Discovery Theater is a pan-institutional museum theater dedicated to bringing theatre to young audiences and general visitors on and off the Mall since 1969. Originally created for with the Smithsonian’s National Portrait Gallery and Young Playwright’s Theater, this joyous theatrical portrait of the many faces of Latin America was written by children from D.C. schools who responded to paintings from the exhibition, Retratos: 2,000 Years of Latin American Portraits. Student’s monologues create this warm and interactive play about how our lives are magnificent reflections of our ancestry and America’s future. This joyous theatrical portrait of the many faces of Latin America asks students the question, "How can we ‘portray’ the richness of our heritage and still be an American child... and how are we, in our lives, a portrait of today’s world?"
With his vivid presence as a performer, Ty Defoe recounts an eloquent story of life though movement, music, and words rooted in his Oneida and Ojibwe heritage. He uses the sacred Hoop Dance to explore Native American stories framed by traditional and contemporary culture, history, and values. As the colorful interlinked hoops move, they speak of the unity and interdependence of all living things—and offer lessons for our everyday lives. Presented by Discovery Theater--a pan-institutional museum theater dedicated to bringing theatre to young audiences and general visitors on and off the Mall since 1969.
This interactive play created by Creative Tools for Teaching team is infused with pre-literacy, pre-numeracy, and inquiry-based activities. It celebrates family and the many things we are thankful for! Grandma has arrived for the holiday—and that can only mean making puppets, cooking together, washing the car, and learning lots of fun new things. This musical play with a great big heart brings the whole audience into the family with singing, finger play, and call-and response as we all give thanks for being together. Presented by Discovery Theater--a pan-institutional museum theater dedicated to bringing theatre to young audiences and general visitors on and off the Mall since 1969.
Discovery Theater is a pan-institutional museum theater dedicated to bringing theatre to young audiences and general visitors on and off the Mall since 1969. Joy, warmth, and community illuminate seasonal holiday celebrations the world over. Back for its 20th season, this signature Discovery Theater show celebrates the history and customs of Diwali (Devali), Chanukah, Las Posadas, Ramadan, Sankta Lucia Day, Kwanzaa, Christmas, and the First Nations’ tradition of the Winter Solstice in an interactive event that bridges communities and cultures. This show sells out early, so get your tickets now!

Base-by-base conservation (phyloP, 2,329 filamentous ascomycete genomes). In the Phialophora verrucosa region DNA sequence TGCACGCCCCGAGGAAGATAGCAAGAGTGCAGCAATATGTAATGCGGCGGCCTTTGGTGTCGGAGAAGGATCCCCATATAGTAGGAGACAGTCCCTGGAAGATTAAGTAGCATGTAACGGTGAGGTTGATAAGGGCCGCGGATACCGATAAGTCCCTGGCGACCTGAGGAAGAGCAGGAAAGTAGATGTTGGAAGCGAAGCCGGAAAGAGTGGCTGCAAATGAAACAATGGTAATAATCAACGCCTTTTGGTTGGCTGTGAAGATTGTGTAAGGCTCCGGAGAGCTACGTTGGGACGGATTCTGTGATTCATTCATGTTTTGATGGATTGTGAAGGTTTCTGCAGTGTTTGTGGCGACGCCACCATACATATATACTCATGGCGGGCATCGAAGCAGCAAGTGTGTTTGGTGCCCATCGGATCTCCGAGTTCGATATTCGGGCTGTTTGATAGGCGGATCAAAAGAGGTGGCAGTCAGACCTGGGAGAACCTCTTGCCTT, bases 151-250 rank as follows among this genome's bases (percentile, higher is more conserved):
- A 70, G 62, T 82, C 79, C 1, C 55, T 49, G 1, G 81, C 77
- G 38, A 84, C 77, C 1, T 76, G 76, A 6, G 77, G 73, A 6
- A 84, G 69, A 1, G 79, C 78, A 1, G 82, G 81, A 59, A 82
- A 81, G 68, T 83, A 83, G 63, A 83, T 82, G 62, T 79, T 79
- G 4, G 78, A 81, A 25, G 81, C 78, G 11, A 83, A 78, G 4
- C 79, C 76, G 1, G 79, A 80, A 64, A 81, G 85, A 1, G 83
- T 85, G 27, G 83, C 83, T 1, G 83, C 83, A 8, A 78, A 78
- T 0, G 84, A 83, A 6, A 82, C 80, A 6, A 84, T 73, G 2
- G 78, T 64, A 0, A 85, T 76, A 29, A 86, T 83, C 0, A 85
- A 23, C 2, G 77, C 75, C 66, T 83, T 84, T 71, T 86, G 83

Discovery Theater is a pan-institutional museum theater dedicated to bringing theatre to young audiences and general visitors on and off the Mall since 1969. Let’s go to the moon! In this exciting, interactive show for our youngest audiences, performers and puppets spin new and old stories about the moon’s magic, introducing the magical science that brought rockets to its surface. What new worlds can we dream about next?
This Discovery Theatre original scores big in a musical play about sharing and taking turns, the importance of personal space, and the awesome power of teamwork. Five-year-olds Mika and Casey are aspiring soccer stars and best friends—but they’ve ended up on separate teams! Through a mishap on the field, they discover that helping people is cool, thanks to another kind of 'team'-- of medical stars who make everyone feel great.
Uncle Devin uses different musical instruments, along with his award-winning book, “The ABC’s of Percussion with Music CD,” to help students construct and demonstrate an understanding of how the sounds made from percussion instruments were used to communicate long before the telephone, computer, email, and other modern forms of communication. Ausiwnces connect the sounds and rhythm of percussion instruments with the three “r”s—with Uncle Devin as the guide. Presented by Discovery Theater--a pan-institutional museum theater dedicated to bringing theatre to young audiences and general visitors on and off the Mall since 1969.